The last time around, I talked about how you could go broke from working on free software. Some people thought I was preaching doom and gloom about profiting from creating open-source software.
Let me share with you what Marten Mickos, the CEO of MySQL AB, told me after he read that column.
Mickos said: “I believe that it is possible to build a fantastically profitable business on free software, but one must realize that open source/free software is not a business model in itself. It is only a production and distribution method.”
Exactly. “Some of those who make money off free software make tons of it. Look at HP, IBM, Google, Yahoo, Amazon and the pure open-source vendors Red Hat, JBoss and MySQL,” continued Mickos.
“At MySQL our ambition is to demonstrate that you can be fully devoted to free software and still build a fantastic business. Our revenues grow very fast, and we just closed our best quarter ever. We think we owe it to our community to build a very strong business that will not go away one day.”
So how do you do it? Well, there are a bunch of business plans that have been shown to work.
Theres the dual-license model, where businesses offer an open-source version, usually for free, but charge a fee for a commercial license. MySQL and Sun, with Openoffice.org, follow this model.
To pull this one off, you need a very compelling value proposition. The MySQL database and the Openoffice.org office suites are arguably the best of breed in their fields. People are willing to pay for their commercial versions.
It doesnt have to be a big-name program. It just has to be a program thats very good in its niche. TrollTech, for example, is certainly not a household name … well, except in developers homes. Nevertheless, its dual-licensed, popular and powerful Qt GUI development framework has kept the company growing for more than 10 years, and it now has more than 130 employees.
A second approach is the support model. With this approach, you can get the software for nada, but the company charges you for support. Thats the approach Red Hat switched to with Red Hat Enterprise Linux, when the company realized that box software sales were a road to ruin and killed this line.
People hated this move. But, you know what? It worked.
Today, Red Hat is seeing more than 40 percent year-over-year increases of revenue. No, Red Hats not Microsofts size … yet. But, as it looks like it will make more than a quarter of a billion (yes, billion) in revenue for 2005, its not peanuts either.
Some companies, like IBM, simply use open source to supply services to enterprise companies. Unlike Sun, which is still shaking off its reliance on hardware sales for profits, IBM is living proof that running and supporting open-source software for customers is already a billion-dollar-plus business.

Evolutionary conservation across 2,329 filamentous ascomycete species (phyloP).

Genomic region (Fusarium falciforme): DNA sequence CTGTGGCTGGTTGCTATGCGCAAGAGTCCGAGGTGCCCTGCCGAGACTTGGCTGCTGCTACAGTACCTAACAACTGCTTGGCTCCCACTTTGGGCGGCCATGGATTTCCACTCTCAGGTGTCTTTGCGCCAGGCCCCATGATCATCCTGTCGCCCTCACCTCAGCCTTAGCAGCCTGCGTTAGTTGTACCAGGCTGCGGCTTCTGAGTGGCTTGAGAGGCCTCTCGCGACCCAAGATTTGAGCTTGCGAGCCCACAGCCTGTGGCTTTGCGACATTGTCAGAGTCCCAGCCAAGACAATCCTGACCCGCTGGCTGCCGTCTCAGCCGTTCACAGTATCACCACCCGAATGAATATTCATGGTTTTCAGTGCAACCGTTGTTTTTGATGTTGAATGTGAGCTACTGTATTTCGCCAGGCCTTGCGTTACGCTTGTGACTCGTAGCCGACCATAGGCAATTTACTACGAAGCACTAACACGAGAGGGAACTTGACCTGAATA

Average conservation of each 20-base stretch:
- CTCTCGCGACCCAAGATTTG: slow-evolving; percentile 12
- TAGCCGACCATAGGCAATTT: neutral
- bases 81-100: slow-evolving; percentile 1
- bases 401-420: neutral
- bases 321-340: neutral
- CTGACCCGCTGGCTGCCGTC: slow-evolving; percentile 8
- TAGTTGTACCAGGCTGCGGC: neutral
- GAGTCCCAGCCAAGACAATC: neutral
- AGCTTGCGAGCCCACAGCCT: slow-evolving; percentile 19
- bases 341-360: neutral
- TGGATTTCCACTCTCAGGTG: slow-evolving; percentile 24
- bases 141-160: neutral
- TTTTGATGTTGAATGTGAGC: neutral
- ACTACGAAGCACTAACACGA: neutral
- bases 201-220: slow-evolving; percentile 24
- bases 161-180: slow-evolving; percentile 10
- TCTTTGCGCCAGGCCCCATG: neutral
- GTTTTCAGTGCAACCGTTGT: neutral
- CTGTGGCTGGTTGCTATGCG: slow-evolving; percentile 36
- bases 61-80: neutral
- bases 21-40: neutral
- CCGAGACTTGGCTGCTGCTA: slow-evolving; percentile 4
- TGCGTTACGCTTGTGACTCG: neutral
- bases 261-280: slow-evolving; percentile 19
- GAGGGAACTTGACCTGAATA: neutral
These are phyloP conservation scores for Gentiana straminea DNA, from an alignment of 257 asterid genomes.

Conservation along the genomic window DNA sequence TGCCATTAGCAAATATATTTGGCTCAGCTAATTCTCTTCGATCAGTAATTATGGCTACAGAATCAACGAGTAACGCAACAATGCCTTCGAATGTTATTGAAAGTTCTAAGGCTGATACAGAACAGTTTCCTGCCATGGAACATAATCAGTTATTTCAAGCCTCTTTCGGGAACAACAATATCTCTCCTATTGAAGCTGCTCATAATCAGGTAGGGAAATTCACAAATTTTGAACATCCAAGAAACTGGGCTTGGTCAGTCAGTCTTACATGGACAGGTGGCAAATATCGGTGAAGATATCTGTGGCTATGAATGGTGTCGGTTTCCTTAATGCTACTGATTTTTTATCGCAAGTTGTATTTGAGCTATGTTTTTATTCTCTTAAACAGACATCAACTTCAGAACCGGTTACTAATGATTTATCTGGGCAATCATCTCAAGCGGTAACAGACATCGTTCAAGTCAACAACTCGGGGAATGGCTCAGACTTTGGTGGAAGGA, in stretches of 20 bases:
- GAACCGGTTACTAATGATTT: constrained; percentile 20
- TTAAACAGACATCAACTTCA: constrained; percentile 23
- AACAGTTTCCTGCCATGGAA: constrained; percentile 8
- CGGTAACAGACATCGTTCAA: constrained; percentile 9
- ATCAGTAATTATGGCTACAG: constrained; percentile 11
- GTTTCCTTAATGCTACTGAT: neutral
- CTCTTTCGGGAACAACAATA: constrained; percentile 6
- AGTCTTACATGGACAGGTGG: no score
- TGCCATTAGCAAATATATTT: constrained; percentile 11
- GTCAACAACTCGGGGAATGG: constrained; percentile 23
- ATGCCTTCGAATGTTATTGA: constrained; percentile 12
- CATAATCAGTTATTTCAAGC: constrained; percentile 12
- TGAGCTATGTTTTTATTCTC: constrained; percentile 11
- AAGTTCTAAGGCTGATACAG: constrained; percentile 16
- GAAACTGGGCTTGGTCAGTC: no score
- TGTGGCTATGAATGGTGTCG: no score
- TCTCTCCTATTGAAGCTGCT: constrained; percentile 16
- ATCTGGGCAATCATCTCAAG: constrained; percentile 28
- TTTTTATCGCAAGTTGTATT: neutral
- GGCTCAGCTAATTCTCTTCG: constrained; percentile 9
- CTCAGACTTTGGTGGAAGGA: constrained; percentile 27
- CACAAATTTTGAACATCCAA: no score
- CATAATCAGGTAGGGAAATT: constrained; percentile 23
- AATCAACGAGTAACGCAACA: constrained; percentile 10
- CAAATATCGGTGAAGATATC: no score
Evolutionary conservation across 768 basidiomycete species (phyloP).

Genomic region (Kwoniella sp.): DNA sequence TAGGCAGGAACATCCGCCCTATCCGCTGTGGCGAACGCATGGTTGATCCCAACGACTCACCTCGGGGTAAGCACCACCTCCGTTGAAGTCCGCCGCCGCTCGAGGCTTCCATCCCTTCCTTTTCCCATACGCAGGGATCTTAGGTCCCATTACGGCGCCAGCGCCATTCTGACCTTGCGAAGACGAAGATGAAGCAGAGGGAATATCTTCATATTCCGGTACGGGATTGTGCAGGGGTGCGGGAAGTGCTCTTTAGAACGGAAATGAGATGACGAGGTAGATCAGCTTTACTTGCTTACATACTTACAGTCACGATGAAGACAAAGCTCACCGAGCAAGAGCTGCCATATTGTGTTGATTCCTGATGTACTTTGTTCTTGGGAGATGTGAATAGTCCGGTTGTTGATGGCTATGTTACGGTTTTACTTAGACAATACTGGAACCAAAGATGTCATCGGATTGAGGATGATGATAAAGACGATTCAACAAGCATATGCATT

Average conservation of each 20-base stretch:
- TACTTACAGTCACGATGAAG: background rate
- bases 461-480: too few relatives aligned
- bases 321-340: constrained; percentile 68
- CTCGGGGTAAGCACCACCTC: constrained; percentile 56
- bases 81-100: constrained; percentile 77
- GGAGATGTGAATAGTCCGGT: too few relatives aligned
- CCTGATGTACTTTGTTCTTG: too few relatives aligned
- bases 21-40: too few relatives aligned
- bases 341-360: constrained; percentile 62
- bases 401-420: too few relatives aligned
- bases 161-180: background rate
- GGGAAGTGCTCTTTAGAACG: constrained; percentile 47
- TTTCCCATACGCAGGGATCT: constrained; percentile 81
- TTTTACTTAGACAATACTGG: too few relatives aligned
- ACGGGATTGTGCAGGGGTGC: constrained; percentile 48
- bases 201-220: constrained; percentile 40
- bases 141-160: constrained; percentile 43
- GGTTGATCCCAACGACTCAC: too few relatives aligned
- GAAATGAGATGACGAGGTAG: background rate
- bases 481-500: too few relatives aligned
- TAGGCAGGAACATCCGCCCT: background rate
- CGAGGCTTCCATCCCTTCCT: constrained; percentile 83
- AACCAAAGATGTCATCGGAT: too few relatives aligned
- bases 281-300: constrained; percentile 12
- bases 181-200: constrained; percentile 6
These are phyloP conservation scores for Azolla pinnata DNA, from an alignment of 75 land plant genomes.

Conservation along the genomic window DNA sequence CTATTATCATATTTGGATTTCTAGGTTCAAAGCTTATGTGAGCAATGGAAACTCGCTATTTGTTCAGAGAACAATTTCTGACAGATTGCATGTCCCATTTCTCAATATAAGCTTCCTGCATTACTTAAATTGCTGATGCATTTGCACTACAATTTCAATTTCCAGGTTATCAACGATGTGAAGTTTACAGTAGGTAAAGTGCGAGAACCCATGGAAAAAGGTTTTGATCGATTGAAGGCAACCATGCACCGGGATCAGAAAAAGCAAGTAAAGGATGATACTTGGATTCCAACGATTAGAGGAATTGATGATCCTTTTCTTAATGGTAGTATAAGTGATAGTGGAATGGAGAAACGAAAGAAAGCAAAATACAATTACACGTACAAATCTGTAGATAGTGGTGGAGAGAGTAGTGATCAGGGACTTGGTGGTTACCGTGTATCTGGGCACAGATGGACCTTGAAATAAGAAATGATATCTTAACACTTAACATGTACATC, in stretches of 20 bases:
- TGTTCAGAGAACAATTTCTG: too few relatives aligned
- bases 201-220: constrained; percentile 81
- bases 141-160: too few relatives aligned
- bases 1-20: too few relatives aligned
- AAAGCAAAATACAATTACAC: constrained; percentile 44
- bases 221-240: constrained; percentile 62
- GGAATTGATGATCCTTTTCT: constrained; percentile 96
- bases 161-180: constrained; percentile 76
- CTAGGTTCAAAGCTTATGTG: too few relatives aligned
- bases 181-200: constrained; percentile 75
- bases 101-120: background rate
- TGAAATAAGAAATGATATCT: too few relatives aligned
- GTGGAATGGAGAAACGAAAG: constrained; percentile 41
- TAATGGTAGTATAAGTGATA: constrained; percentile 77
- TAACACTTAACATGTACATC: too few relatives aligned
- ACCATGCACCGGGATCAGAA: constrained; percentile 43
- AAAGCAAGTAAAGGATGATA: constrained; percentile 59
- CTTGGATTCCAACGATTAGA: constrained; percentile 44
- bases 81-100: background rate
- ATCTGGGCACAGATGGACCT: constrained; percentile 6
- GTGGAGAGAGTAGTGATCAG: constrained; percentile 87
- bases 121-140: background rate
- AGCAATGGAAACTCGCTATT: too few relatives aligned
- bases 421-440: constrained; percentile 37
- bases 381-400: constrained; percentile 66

A related approach, and the one that Sun seems to be following, is to retain explicit control of your open-source intellectual property. Sun is doing this with licenses such as the CDDL (Common Development and Distribution License) while freeing up its software for customer use and development.
As Sun President Jonathan Schwartz explained to critics, “Its like saying Google shouldnt be free or they wont be able to make money.
“In fact, the more people taking advantage of Googles free service, the more attractive their business model. Same with us—the more users there are, the more opportunity there is for service contracts, systems sales, JES [Java Enterprise System] licenses, storage and hooking into our grid.”
No, the question isnt: “How can anyone possibly make money from free software?” Its: “Which business model makes the most sense for me?”
Having said all that, let me point out that none of these business plans is simple. Far too many people cant get past the easier models of direct sales or play-and-pay shareware-style licensing.
To be blunt, if you want to profit from open source, you need to be more business-savvy than you would in other businesses. But if you one of these models and make it fly, you can certainly make your living, your first million, heck, maybe even your first billion, from free software.
eWEEK.com Senior Editor Steven J. Vaughan-Nichols has been using and writing about operating systems since the late 80s and thinks he may just have learned something about them along the way. He can be reached at [email protected]